In the early hours of Wednesday, October 17, millions of video lovers in the United States and Europe reported seeing 505 error messages when they visited YouTube -- everyone’s favorite video streaming site.
Of course, you know what happens next. As with any social platform outage, everyone remained calm and orderly. The internet took a collective deep breath and waited patiently to hear on a resolution from the video giant.
Some content creators experienced a mini existential crisis:
A journalist speculated on how something like this could have happened:
...and, apparently, some concerned citizens from the "City of Brotherly Love" reached out to local law enforcement:
Based on these reactions you would think Youtube had shut down for a day, right?
Au contraire, mes amis! The YouTube team was able to resolve the issue and restore services in one single hour.
How Did the YouTube Brand Fare After the Shutdown?
With all of the reactions and news attention the YouTube outage received, you might think its competitors had a field day.
While they probably relished that daydream, back here in reality, on planet Earth, YouTube did just fine.
Even though there are other streaming services like IGtv, Facebook Watch, and Vimeo, the discontent over the YouTube outage seemed to fizzle out as quickly as it flared up in the first place.
Although, YouTube celebrity even called out the competitors letting them know it was their time to shine:
Yes, YouTube celebrities are a real thing.
If anything, the platforms that benefited the most from YouTube’s outage were Twitter and YouTube, with users taking to Twitter to see if others were experiencing the same issue. Then, as soon as it was fixed, they flocked right back to YouTube, resulting in a surge of views to the service.
Bottom line, YouTube received an avalanche of free publicity, both bad (when it was offline), but also good (as excitement built once people realized the platform was back online).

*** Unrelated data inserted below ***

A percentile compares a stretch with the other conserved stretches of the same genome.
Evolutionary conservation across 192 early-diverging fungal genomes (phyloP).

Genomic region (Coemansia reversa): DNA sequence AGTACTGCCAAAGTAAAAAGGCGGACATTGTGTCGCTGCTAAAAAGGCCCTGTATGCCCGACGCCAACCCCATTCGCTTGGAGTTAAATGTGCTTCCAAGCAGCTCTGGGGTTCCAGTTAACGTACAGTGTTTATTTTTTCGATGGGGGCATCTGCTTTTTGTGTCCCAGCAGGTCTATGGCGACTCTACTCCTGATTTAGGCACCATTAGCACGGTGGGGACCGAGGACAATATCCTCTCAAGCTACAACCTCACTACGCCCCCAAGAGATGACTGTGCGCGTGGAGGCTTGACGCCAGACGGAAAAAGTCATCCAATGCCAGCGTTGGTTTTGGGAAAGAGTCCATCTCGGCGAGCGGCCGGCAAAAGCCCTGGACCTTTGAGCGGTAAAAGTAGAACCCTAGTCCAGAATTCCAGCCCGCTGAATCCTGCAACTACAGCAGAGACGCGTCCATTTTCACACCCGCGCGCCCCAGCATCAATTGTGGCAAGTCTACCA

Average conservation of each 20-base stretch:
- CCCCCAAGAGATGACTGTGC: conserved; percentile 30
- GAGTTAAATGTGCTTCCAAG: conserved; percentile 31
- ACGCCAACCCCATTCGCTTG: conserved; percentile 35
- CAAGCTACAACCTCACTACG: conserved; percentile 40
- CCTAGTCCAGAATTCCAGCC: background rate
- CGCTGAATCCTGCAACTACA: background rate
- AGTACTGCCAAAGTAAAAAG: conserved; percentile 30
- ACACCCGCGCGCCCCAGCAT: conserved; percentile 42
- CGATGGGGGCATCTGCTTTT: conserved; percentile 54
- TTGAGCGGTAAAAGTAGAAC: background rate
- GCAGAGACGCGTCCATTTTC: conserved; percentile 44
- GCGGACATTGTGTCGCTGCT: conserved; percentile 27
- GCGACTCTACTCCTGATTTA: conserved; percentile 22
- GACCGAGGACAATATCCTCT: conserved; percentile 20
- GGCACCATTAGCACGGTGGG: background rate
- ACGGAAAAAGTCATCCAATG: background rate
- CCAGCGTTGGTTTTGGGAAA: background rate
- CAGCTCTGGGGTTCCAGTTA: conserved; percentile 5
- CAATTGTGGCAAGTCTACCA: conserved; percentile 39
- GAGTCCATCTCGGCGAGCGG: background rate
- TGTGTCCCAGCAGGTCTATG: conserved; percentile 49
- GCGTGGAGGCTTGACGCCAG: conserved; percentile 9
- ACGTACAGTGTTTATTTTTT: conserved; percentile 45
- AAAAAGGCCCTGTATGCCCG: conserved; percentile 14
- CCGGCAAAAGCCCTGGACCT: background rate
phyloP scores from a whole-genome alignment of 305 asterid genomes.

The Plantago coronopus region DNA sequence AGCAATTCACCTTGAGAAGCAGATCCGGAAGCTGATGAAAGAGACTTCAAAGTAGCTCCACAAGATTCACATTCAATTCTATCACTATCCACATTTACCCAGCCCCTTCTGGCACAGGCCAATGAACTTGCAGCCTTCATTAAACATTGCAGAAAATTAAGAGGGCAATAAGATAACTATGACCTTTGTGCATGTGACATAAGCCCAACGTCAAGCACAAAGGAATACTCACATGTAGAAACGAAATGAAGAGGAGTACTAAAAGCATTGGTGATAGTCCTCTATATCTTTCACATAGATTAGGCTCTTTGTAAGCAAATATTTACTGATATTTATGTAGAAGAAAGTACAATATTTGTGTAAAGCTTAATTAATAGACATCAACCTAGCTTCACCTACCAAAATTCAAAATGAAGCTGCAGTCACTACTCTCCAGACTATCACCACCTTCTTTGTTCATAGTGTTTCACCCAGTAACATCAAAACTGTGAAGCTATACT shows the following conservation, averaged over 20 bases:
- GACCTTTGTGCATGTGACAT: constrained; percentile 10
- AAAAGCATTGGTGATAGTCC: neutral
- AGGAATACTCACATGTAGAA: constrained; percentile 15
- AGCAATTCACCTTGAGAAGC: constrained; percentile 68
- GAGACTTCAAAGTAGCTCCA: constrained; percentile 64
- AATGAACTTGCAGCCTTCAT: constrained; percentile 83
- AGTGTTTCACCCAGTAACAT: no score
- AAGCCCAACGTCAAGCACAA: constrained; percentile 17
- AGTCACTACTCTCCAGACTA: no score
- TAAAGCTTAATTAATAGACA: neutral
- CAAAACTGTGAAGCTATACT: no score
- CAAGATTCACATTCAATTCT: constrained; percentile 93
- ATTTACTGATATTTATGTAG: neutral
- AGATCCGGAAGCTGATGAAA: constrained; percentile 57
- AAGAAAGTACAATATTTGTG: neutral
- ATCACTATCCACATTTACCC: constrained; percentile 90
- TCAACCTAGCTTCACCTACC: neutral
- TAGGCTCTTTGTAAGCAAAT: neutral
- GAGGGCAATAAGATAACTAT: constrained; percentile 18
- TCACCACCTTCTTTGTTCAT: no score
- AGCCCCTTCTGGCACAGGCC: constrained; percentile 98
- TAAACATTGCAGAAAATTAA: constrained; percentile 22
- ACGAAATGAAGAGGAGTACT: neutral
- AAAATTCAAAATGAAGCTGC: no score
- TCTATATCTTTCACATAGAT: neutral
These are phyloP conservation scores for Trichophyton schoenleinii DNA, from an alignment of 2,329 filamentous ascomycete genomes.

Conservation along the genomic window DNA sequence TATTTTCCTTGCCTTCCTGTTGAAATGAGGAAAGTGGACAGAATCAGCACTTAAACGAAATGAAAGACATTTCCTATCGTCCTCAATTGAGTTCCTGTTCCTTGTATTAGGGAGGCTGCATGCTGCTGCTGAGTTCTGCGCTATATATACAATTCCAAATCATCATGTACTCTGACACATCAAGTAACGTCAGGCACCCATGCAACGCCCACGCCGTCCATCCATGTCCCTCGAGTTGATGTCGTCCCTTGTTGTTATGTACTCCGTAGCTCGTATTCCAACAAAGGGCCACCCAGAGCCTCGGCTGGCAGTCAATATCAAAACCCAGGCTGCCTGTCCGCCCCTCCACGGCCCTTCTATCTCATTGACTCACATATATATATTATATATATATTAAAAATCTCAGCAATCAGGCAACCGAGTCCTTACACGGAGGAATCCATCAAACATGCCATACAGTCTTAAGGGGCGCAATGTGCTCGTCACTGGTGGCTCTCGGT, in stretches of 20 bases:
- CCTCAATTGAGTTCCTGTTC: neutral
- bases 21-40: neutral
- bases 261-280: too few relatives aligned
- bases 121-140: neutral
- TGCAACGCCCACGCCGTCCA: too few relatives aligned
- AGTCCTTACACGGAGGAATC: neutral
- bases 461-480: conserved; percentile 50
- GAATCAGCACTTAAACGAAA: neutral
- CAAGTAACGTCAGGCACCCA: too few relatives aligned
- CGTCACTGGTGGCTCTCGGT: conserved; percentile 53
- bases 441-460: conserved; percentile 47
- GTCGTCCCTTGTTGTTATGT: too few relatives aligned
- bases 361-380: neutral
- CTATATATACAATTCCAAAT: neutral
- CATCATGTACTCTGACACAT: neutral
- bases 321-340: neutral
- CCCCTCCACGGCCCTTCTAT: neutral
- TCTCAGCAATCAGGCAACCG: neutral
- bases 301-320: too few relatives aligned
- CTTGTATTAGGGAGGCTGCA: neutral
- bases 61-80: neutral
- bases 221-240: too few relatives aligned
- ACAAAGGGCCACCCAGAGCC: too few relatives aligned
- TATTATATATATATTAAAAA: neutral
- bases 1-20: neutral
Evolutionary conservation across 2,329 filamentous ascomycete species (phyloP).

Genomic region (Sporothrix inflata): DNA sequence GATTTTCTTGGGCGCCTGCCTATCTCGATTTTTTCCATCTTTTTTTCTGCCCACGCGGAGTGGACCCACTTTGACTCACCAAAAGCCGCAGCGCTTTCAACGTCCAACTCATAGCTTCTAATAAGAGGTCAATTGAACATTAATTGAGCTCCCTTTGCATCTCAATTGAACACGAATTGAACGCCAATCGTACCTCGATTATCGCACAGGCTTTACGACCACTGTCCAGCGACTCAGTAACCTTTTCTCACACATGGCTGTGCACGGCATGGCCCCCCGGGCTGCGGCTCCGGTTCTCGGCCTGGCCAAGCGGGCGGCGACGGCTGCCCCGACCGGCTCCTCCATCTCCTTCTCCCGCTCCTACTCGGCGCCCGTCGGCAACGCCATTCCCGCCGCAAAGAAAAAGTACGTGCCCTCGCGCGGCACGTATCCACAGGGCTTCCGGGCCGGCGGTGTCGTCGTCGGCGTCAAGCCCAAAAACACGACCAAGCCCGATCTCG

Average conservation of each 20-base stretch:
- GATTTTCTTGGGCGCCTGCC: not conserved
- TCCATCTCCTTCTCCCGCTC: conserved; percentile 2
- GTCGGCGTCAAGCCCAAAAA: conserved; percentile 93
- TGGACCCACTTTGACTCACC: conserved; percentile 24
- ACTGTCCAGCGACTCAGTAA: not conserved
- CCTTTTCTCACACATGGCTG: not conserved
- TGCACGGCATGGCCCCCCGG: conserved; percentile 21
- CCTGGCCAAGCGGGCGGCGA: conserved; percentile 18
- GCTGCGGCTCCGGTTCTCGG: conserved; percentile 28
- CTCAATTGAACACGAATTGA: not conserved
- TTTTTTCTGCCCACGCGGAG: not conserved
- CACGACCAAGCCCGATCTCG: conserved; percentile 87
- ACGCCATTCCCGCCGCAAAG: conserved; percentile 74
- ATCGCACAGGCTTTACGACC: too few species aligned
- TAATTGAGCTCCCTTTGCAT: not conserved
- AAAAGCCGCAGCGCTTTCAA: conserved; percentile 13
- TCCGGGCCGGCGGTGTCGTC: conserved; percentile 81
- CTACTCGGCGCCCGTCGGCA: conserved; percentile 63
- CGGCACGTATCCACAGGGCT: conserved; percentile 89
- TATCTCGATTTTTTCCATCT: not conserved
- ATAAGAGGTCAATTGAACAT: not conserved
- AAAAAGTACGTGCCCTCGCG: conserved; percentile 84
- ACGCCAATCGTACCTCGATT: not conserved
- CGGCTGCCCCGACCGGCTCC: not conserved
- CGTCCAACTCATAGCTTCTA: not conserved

And now things are back to normal.
What Lessons Does the YouTube Outage Hold for Brands?
If people like something, a lot, then they typically spend most of their time on there.
Even if the sky falls ever so briefly -- in the case of YouTube, one hour -- and brand evangelists cry foul, they are rarely actually considering making a move or abandoning their beloved platform of choice. They're simply understandably upset that things aren't working the way they're supposed to.
Of course, that only works if whatever platform is able to get their act together and quickly fix the issue. And, as necessary, make amends.
If you're a brand that leverages YouTube for advertising, we hope it goes without saying that your investment is still safe. Technological hiccups happen, and even the most reliable platforms experience outages.
Plus, if YouTube can crash for an hour and then get even more viewers once it’s back, you know it’s a good investment for your paid spend.
Generally speaking, Olga Bedrina says online video advertising isn't going anywhere:
“Video advertising is a core growth tactic for the major social networks because it is engaging and easy to monetize. In fact, in 2017, social video advertising spending leaped 130%.”
But we can still mentally note this event as another example of how things can (and will definitely) go wrong on the platforms we rely upon.
And, as marketers, we have to be prepared in our strategies to handle the effects of those events on our own results, while also not losing ourselves in a needless panic.